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The Poker World Says Goodbye To The Legendary Mike Sexton

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The year was 1992, and there were signs that perhaps poker’s reputation was changing. Card Player Magazine, then in its fifth year of operation, decided to make note, devoting an entire issue to the subject of player sponsorships.

It was an incredibly novel concept. After all, what reputable business would want some seedy poker player to represent them? Who could possibly break the mold of the stereotypical rounder, haggard and grizzled from too many sleepless, smoke-filled nights at the table?

Enter Mike Sexton.

Sexton had spent time jumping out of airplanes for the 82nd Airborne Division as a paratrooper, and had a diverse career before poker that included sales, little league coaching, and even teaching ballroom dancing. But despite his 44 years, the former Ohio State University gymnast still maintained the fresh-faced smile that would light up any cardroom he entered.

The company that chose Mike to be their spokesperson was La Mode clothing, who felt that the affable Sexton was perfect for their line of sportswear. For the first time ever, a poker player was deemed valuable enough to influence the public. Whenever Mike played cards, he would do so in his La Mode visor, polo, and jacket, and he got paid to do so.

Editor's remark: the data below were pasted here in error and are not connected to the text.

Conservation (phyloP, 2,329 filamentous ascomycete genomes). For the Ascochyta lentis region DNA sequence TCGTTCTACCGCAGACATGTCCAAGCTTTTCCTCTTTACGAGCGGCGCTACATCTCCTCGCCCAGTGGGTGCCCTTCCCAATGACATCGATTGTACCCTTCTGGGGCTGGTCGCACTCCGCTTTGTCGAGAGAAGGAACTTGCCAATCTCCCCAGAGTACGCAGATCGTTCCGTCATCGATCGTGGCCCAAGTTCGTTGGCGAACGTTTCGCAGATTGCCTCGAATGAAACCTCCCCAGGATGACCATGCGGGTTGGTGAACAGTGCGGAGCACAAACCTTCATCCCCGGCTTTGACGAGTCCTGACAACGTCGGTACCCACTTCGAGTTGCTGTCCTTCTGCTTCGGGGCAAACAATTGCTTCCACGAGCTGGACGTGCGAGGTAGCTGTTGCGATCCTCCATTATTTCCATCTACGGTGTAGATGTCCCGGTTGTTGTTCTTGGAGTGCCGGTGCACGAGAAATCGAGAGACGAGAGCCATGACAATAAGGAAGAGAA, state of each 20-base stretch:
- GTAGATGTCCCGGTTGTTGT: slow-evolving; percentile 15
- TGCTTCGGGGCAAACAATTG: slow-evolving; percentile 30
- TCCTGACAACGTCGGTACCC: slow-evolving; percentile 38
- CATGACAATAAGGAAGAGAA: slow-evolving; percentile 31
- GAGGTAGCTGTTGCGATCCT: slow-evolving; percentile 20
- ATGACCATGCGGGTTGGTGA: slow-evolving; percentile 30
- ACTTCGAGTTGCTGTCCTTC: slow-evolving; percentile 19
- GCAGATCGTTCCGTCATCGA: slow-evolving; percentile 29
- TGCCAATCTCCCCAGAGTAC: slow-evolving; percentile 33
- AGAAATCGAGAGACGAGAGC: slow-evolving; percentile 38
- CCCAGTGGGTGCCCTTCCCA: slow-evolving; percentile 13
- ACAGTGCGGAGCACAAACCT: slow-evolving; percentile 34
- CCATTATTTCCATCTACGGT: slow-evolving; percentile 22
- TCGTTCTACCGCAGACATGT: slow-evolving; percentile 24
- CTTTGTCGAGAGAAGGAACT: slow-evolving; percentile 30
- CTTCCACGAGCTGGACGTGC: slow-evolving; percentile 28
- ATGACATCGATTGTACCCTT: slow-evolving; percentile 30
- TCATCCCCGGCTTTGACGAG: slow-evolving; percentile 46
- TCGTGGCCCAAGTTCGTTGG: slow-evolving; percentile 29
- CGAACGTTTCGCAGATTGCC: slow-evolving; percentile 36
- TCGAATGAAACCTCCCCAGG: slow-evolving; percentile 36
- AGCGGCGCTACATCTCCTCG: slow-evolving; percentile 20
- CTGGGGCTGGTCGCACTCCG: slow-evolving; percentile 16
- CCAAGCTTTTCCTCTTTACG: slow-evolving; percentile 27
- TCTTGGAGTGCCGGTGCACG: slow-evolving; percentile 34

It makes sense that Sexton was the game’s first sponsored player, as he was always the one who unwaveringly believed that poker was destined for a bigger audience. The eternal optimist was convinced that one day a poker tournament could rival events such as Wimbledon, the Super Bowl, and the Stanley Cup.

The ’92 feature story was authored by two-time WSOP bracelet winner Susie Isaacs, who was quick to be convinced of Sexton’s optimism, saying that he was “a great ambassador” who “would like to be a spokesperson to promote” the game.

“Today, Mike Sexton plays poker for money and dances for fun,” Isaacs wrote. “Tomorrow, he could be making the rounds of the national TV talk-show circuit, promoting the future of poker.”

There were still years to go before online poker launched, and televised poker was as archaic as it was sporadic, but it was clear that Sexton saw the writing on the wall, even back then.

“Poker players are too shallow-minded about the potential of poker,” he said. “In order for poker to grow and meet its true big money potential, we need corporate sponsorship and support. Athletes in other sports get millions of dollars a year because of sponsorships. These same sponsors hesitate when it comes to poker because poker is related to the gambling industry and they fear that such publicity could hurt their image. But I believe that by the year 2000, all major tournament players will have sponsorships.”